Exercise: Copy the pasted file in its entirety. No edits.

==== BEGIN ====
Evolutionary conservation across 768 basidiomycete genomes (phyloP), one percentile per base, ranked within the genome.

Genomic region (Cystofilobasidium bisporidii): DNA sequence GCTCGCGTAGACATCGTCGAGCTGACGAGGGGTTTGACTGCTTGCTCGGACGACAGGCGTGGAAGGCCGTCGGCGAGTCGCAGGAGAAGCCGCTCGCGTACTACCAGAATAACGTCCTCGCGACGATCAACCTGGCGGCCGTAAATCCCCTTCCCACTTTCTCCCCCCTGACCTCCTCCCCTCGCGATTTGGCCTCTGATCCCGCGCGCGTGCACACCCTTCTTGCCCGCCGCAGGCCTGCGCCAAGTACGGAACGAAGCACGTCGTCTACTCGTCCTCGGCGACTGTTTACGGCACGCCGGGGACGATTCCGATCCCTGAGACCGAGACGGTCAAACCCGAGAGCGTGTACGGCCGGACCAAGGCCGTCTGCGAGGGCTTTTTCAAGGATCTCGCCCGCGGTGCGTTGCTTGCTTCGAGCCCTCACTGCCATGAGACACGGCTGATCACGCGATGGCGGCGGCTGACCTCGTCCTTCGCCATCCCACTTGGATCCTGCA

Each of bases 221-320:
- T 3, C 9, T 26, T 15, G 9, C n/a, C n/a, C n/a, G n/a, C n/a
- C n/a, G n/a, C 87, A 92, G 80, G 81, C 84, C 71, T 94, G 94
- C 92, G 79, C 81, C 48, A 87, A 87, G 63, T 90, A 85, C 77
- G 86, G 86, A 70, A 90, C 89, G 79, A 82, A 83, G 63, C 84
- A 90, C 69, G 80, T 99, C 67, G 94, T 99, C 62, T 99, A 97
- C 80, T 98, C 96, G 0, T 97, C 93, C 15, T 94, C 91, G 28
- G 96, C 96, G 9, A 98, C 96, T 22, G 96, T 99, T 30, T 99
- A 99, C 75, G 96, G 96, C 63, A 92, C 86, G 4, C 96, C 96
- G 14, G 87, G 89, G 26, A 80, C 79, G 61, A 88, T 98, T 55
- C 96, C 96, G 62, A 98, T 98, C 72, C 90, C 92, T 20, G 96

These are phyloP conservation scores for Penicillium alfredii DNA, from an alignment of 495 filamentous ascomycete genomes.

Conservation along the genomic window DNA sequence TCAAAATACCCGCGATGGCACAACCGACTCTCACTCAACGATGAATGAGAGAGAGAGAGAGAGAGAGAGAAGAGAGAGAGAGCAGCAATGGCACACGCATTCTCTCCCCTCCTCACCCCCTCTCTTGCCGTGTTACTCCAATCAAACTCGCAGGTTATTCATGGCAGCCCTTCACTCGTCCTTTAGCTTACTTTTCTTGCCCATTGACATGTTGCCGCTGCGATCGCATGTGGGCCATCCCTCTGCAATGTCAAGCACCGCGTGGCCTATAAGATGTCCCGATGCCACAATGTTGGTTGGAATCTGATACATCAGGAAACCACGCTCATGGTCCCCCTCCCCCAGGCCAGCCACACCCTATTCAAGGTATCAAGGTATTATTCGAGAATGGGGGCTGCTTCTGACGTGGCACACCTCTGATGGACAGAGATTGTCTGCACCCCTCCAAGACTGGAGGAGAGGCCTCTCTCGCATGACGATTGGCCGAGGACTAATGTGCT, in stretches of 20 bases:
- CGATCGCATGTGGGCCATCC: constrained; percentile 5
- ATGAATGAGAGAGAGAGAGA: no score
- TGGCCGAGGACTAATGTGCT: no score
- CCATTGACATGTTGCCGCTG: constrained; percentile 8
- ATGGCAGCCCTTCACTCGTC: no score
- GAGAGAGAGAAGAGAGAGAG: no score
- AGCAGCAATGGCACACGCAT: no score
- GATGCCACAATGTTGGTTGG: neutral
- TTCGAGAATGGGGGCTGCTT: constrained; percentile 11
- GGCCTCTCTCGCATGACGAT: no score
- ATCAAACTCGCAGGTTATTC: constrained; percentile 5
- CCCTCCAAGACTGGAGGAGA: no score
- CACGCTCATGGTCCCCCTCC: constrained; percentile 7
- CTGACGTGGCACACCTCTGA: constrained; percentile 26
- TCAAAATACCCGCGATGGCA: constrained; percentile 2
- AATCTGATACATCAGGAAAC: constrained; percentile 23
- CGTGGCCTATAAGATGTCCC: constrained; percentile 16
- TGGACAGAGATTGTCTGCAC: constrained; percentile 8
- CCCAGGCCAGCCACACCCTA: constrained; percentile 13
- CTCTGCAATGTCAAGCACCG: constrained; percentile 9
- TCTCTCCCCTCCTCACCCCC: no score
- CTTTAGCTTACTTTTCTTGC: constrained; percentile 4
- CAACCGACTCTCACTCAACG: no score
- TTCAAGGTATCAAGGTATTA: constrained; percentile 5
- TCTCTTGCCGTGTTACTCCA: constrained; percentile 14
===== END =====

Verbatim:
Evolutionary conservation across 768 basidiomycete genomes (phyloP), one percentile per base, ranked within the genome.

Genomic region (Cystofilobasidium bisporidii): DNA sequence GCTCGCGTAGACATCGTCGAGCTGACGAGGGGTTTGACTGCTTGCTCGGACGACAGGCGTGGAAGGCCGTCGGCGAGTCGCAGGAGAAGCCGCTCGCGTACTACCAGAATAACGTCCTCGCGACGATCAACCTGGCGGCCGTAAATCCCCTTCCCACTTTCTCCCCCCTGACCTCCTCCCCTCGCGATTTGGCCTCTGATCCCGCGCGCGTGCACACCCTTCTTGCCCGCCGCAGGCCTGCGCCAAGTACGGAACGAAGCACGTCGTCTACTCGTCCTCGGCGACTGTTTACGGCACGCCGGGGACGATTCCGATCCCTGAGACCGAGACGGTCAAACCCGAGAGCGTGTACGGCCGGACCAAGGCCGTCTGCGAGGGCTTTTTCAAGGATCTCGCCCGCGGTGCGTTGCTTGCTTCGAGCCCTCACTGCCATGAGACACGGCTGATCACGCGATGGCGGCGGCTGACCTCGTCCTTCGCCATCCCACTTGGATCCTGCA

Each of bases 221-320:
- T 3, C 9, T 26, T 15, G 9, C n/a, C n/a, C n/a, G n/a, C n/a
- C n/a, G n/a, C 87, A 92, G 80, G 81, C 84, C 71, T 94, G 94
- C 92, G 79, C 81, C 48, A 87, A 87, G 63, T 90, A 85, C 77
- G 86, G 86, A 70, A 90, C 89, G 79, A 82, A 83, G 63, C 84
- A 90, C 69, G 80, T 99, C 67, G 94, T 99, C 62, T 99, A 97
- C 80, T 98, C 96, G 0, T 97, C 93, C 15, T 94, C 91, G 28
- G 96, C 96, G 9, A 98, C 96, T 22, G 96, T 99, T 30, T 99
- A 99, C 75, G 96, G 96, C 63, A 92, C 86, G 4, C 96, C 96
- G 14, G 87, G 89, G 26, A 80, C 79, G 61, A 88, T 98, T 55
- C 96, C 96, G 62, A 98, T 98, C 72, C 90, C 92, T 20, G 96

These are phyloP conservation scores for Penicillium alfredii DNA, from an alignment of 495 filamentous ascomycete genomes.

Conservation along the genomic window DNA sequence TCAAAATACCCGCGATGGCACAACCGACTCTCACTCAACGATGAATGAGAGAGAGAGAGAGAGAGAGAGAAGAGAGAGAGAGCAGCAATGGCACACGCATTCTCTCCCCTCCTCACCCCCTCTCTTGCCGTGTTACTCCAATCAAACTCGCAGGTTATTCATGGCAGCCCTTCACTCGTCCTTTAGCTTACTTTTCTTGCCCATTGACATGTTGCCGCTGCGATCGCATGTGGGCCATCCCTCTGCAATGTCAAGCACCGCGTGGCCTATAAGATGTCCCGATGCCACAATGTTGGTTGGAATCTGATACATCAGGAAACCACGCTCATGGTCCCCCTCCCCCAGGCCAGCCACACCCTATTCAAGGTATCAAGGTATTATTCGAGAATGGGGGCTGCTTCTGACGTGGCACACCTCTGATGGACAGAGATTGTCTGCACCCCTCCAAGACTGGAGGAGAGGCCTCTCTCGCATGACGATTGGCCGAGGACTAATGTGCT, in stretches of 20 bases:
- CGATCGCATGTGGGCCATCC: constrained; percentile 5
- ATGAATGAGAGAGAGAGAGA: no score
- TGGCCGAGGACTAATGTGCT: no score
- CCATTGACATGTTGCCGCTG: constrained; percentile 8
- ATGGCAGCCCTTCACTCGTC: no score
- GAGAGAGAGAAGAGAGAGAG: no score
- AGCAGCAATGGCACACGCAT: no score
- GATGCCACAATGTTGGTTGG: neutral
- TTCGAGAATGGGGGCTGCTT: constrained; percentile 11
- GGCCTCTCTCGCATGACGAT: no score
- ATCAAACTCGCAGGTTATTC: constrained; percentile 5
- CCCTCCAAGACTGGAGGAGA: no score
- CACGCTCATGGTCCCCCTCC: constrained; percentile 7
- CTGACGTGGCACACCTCTGA: constrained; percentile 26
- TCAAAATACCCGCGATGGCA: constrained; percentile 2
- AATCTGATACATCAGGAAAC: constrained; percentile 23
- CGTGGCCTATAAGATGTCCC: constrained; percentile 16
- TGGACAGAGATTGTCTGCAC: constrained; percentile 8
- CCCAGGCCAGCCACACCCTA: constrained; percentile 13
- CTCTGCAATGTCAAGCACCG: constrained; percentile 9
- TCTCTCCCCTCCTCACCCCC: no score
- CTTTAGCTTACTTTTCTTGC: constrained; percentile 4
- CAACCGACTCTCACTCAACG: no score
- TTCAAGGTATCAAGGTATTA: constrained; percentile 5
- TCTCTTGCCGTGTTACTCCA: constrained; percentile 14